The Löwchen as a breed has a long and somewhat controversial history. We know from works of art depicting images of small dogs in a very distinctive lion trim that the breed dates to the 16th century. The breed is depicted throughout the centuries in paintings, block prints, line drawings, and tapestries from around the world.

The controversy arises as to the exact origin of the breed. There are several theories on this debate, depending on who is doing the talking. One theory holds that the breed originated in the area of Northern Europe now known as German, France, and Belgium. In this area, the Löwchen is thought to be tied to the breeds that were the forerunner of the modern day poodle, and quite possibly as a factor in the development of the Toy Poodle.

Another line of thinking holds that the Löwchen originated in the Mediterranean region and are directly related to the Bichon type breeds of that area. The Löwchen has also been set in Russia and even the region that is now Tibet. Whatever ones view of the origin of the Löwchen, we know that the breed has survived through the great upheavals of hundreds of years to emerge very nearly as they appear in the art that is the documentation of their history.

The Löwchen has been the resident of all manner of households through the ages, from castles to the most ordinary farmyards and cottages. Aside from their primary function as a companion, they were most likely great varmint hunters and fierce little guards of beloved hearth and home.

Folk tales surround the Löwchen, bringing a charming side to their history. It is said that the Löwchen was a favorite of castle ladies as a sort of living hot water bottle. The trimmed area would go under the covers for warmth and the furry part would attract the fleas out of the beds and away from the people. Another legend associated with the breed was that if a knight died in battle a lion was carved at the foot of his tomb, if he died at home in bed, a Löwchen was carved on his tomb.

The story of Bijou, while basically true has also added to the charm of the breed. In the late 1700’s, Bijou, a parti-colored Löwchen lived in a castle in Weilburg, Germany on the Lahn River. The story goes that, Bijou, through extreme loyalty to his beloved master, jumped from a window 60 feet above the river rather than be left behind when his master went off on a hunt. The ending of the story is the stuff of legend. One ending says that Bijou survived the jump and was rewarded by riding to the hunt on his master’s saddle, the other that the jump ended in disaster. Whichever ending is true, Bijou became famous. His life size portrait completed in 1787 still hangs in the baroness’s bedroom in Weilburg Castle. Bijou’s devotion, loyalty, and fearlessness are very much evident in the Löwchen of today.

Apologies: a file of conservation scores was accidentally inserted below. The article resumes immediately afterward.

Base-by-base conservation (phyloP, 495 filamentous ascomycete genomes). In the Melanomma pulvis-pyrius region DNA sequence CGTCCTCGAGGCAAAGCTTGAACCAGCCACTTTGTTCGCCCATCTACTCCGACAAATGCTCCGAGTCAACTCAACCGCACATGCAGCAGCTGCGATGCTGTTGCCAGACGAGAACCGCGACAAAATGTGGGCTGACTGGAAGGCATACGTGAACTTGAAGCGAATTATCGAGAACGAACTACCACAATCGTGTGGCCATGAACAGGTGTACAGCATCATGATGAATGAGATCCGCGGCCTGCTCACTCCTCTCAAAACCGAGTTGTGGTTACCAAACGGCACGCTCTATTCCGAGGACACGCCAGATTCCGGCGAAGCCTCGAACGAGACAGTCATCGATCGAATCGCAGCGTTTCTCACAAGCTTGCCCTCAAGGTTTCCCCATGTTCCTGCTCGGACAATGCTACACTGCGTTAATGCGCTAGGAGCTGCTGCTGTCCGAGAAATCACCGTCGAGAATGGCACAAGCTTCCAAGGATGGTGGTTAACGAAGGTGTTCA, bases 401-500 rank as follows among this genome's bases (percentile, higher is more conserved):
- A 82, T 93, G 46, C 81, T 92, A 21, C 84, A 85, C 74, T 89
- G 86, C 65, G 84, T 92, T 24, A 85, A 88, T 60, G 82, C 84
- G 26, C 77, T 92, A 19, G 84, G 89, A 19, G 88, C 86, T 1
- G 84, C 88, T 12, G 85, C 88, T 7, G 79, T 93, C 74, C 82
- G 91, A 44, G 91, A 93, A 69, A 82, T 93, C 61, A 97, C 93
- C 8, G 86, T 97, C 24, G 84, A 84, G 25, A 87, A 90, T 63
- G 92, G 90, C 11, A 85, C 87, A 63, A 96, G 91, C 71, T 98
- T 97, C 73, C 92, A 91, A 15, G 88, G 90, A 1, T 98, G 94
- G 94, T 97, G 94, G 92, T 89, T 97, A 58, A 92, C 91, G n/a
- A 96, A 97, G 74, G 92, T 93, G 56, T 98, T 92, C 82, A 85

Little is written about the Löwchen during the early years. The first record of a breeder and fancier was a Dr. Walthier in the early 1800’s in Germany. The first know Löwchen standard was published in a book by Count Henry de Bylart, Dogs of All Nations. Maximillian de Conick was the first documented modern breeder and exhibitor of Löwchen. In 1897, he sold Madame Madelaine Bennert her first Löwchen. Madame Bennert would become recognized world wide for her efforts to save the rapidly disappearing breed.

During the dark days of World War II, the devastation of Europe proved disastrous to many breeds. Political upheaval, devastated economies, entire families dispersed or killed meant pets were impossible to keep when people were literally loosing all that they had. Many dogs starved to death, some owners killed their pets as a last act of love, and many were killed by invading armies as they tried to protect their homes. A lucky few were sent from war torn countries in an effort to preserve breeds and bloodlines. In 1945, Madame Bennert began an exhaustive search for the few remaining Löwchen in an attempt to preserve the breed.

Dogs from Madame Bennert’s kennel were obtained by Dr. Hans Rickert. His Von de Drei Löwen are behind every Löwchen of today. Through the heroic efforts of Madame Bennert, Dr. Rickert, and a few others, the Löwchen was persevered and began to spread through out the world. The first Löwchen was imported to Great Britain in 1968, the United States in 1971, and Australia and Canada in 1976. The Löwchen was officially recognized by the American Kennel Club in January of 1999.